I love a small house that has been thoughtfully designed, and this “petite antique classic country Cape” in Vermont is a perfect example.
It was built in the 1820s and needed a lot of work when the architectural firm Smith & Vansant was hired to update it: “The size of the original building was very small, so everything we did needed to respect that scale.”
They made smart use of every corner, niche, and inch of space. Take a look!
A Small Country Cape in Vermont
“The house is quite small by today’s standards,” says Pi Smith, the project architect.
“All of the spaces we designed are working really hard.”
This is a house for readers, with built-in bookshelves tucked into almost every room.
They wanted to use “every conceivable nook & cranny as creatively as possible for storage.”
There’s even a book niche in the small powder room:
The homeowners requested a new “sunlit, eat-in farmhouse kitchen that would be the center of the house.”
This is what the kitchen used to look like (!!):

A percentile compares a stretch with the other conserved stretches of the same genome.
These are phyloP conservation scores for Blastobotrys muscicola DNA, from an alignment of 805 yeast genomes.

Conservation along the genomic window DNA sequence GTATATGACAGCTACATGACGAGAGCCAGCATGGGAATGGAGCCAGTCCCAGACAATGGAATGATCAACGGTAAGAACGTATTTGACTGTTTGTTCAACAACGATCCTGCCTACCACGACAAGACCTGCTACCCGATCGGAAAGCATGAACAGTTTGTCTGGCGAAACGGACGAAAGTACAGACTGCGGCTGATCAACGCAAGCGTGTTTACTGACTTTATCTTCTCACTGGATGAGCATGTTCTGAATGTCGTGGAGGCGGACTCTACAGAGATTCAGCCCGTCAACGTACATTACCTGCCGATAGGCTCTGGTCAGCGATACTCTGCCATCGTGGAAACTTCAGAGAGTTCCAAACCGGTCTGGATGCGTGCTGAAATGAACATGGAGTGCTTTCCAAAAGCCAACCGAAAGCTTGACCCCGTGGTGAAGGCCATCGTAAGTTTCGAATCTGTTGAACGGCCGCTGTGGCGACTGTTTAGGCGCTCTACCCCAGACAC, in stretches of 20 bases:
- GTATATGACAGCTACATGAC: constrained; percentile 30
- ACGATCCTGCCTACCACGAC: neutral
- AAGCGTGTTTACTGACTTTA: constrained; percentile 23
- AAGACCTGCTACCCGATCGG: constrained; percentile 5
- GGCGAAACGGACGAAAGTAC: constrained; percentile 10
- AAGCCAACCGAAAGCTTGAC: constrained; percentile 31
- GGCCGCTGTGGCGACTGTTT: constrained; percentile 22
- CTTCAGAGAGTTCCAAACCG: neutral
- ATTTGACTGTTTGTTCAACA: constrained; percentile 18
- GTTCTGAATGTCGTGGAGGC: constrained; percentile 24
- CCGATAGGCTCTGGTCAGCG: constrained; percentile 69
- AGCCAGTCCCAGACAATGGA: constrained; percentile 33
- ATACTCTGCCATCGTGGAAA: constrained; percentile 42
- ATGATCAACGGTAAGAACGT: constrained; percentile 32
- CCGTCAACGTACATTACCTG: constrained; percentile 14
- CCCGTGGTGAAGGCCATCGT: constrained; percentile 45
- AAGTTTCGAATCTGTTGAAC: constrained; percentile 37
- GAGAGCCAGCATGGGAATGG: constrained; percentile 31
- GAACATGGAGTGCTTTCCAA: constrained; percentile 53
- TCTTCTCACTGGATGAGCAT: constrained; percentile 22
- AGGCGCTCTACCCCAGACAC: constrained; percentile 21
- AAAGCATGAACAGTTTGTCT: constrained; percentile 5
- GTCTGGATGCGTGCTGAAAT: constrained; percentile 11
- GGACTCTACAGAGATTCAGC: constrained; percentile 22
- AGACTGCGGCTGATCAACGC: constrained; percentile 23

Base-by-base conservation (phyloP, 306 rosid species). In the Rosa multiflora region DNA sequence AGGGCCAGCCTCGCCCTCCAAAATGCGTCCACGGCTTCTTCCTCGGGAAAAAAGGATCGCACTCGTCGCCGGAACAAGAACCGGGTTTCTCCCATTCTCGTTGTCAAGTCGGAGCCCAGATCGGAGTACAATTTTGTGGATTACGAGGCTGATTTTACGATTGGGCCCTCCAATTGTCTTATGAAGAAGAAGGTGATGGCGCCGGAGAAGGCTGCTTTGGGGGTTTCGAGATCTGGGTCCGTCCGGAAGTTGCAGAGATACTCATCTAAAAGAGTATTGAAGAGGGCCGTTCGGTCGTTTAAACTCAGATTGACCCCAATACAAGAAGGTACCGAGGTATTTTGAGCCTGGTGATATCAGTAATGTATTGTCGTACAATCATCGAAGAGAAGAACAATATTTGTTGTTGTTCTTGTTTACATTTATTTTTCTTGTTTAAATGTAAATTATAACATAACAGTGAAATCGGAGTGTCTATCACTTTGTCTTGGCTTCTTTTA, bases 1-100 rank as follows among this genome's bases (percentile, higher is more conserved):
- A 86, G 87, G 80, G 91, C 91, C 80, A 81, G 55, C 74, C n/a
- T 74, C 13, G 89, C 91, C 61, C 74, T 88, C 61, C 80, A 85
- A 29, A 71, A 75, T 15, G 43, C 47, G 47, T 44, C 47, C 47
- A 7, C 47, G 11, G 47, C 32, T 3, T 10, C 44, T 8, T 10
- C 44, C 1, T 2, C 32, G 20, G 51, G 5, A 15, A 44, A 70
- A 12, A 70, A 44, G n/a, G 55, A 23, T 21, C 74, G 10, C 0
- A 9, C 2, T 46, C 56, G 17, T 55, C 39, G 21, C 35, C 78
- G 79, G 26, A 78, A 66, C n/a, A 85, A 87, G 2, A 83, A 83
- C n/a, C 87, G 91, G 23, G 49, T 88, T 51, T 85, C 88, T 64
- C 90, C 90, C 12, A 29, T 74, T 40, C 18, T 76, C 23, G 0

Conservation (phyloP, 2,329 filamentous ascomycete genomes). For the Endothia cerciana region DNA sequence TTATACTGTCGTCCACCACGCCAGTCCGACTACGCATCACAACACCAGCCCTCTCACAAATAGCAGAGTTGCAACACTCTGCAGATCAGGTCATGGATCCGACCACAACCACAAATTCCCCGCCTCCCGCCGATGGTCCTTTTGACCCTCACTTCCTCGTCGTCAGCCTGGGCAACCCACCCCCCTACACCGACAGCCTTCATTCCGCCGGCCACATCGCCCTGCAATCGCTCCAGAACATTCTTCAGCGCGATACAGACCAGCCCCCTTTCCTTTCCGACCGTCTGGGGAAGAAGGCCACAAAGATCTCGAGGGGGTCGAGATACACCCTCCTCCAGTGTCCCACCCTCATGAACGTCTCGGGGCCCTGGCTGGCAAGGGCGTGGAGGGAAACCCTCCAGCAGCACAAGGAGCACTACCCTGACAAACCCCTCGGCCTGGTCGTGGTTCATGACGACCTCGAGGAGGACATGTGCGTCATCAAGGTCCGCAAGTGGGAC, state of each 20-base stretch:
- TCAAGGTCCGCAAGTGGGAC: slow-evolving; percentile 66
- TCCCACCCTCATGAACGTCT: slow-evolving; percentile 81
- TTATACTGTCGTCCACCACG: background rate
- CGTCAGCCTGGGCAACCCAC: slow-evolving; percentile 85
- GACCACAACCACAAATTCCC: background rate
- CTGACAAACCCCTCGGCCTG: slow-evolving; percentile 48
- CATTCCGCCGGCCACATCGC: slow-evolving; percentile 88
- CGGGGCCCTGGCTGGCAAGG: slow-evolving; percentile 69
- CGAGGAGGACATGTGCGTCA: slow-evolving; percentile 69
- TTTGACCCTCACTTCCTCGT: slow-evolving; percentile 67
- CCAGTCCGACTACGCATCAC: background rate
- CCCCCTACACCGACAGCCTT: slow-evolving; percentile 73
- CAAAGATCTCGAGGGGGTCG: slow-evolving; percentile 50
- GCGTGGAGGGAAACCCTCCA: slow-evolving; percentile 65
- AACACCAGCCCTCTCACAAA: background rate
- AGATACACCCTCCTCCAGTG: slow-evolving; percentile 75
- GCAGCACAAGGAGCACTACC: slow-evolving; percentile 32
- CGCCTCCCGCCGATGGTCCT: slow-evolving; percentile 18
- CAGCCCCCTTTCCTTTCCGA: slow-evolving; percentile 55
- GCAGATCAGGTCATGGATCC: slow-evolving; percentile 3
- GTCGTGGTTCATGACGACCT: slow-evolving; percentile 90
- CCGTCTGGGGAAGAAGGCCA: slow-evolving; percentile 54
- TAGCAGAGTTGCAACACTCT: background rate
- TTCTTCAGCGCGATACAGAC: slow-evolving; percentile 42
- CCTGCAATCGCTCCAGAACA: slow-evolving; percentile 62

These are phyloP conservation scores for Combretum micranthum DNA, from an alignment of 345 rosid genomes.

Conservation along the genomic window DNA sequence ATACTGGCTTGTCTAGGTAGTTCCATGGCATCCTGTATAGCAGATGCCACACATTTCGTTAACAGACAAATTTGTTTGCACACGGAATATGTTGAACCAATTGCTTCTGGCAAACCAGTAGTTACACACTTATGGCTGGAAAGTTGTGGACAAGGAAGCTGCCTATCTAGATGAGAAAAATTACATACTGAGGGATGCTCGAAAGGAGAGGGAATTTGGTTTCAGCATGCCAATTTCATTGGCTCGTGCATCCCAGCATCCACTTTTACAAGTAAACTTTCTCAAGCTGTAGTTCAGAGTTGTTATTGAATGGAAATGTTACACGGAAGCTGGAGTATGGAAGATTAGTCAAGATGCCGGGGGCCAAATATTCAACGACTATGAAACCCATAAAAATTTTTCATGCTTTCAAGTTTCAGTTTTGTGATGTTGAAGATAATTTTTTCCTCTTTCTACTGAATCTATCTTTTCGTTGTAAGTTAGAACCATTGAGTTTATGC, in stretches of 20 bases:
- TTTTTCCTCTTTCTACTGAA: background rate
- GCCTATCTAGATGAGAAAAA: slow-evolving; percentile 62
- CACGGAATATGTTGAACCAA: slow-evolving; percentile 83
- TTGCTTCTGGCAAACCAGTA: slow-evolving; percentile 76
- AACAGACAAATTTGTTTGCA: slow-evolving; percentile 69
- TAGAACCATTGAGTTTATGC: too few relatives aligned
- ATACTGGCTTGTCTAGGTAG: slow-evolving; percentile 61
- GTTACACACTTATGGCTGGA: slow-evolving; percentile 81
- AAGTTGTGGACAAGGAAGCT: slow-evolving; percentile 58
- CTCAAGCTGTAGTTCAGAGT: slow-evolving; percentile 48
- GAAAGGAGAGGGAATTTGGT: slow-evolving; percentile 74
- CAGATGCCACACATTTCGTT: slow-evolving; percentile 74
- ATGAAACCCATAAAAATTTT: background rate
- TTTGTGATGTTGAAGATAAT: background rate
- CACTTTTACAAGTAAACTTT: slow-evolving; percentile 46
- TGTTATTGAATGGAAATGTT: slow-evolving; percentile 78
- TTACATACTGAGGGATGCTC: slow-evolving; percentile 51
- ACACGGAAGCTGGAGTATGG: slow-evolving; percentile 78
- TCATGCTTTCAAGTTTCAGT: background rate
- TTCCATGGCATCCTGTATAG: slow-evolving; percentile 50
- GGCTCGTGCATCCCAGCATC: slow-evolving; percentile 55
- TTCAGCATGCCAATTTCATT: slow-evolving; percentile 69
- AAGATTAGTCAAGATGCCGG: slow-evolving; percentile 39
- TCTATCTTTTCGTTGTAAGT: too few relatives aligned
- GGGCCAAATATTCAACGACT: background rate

The client had been dreaming of a kitchen renovation for the first 15 years she lived here: “While she waited, she filled her barn with collections in anticipation of the day they would rebuild, storing vintage plumbing fixtures, light fixtures, cabinet hardware and antique tiles, among other things.”
“The renovation began with the kitchen, and the kitchen began with this oversized salvaged sink, which had been waiting in the barn for years for its moment in the sun,” according to Houzz.
The laundry and mudroom at the back of the house has a handy pet tub:
The homeowners wanted the spaces to have a better indoor-outdoor relationship.
The back porch gives them an easy way to enjoy their beautiful backyard.
For more information about their work, visit the Smith & Vansant website. (Photo credit: Rob Karosis; GC Ludwig Leskovar.) I would love to have a country house like this. It’s been one of my fantasies since first watching Diane Keaton move to Vermont back in the ’80s! 🙂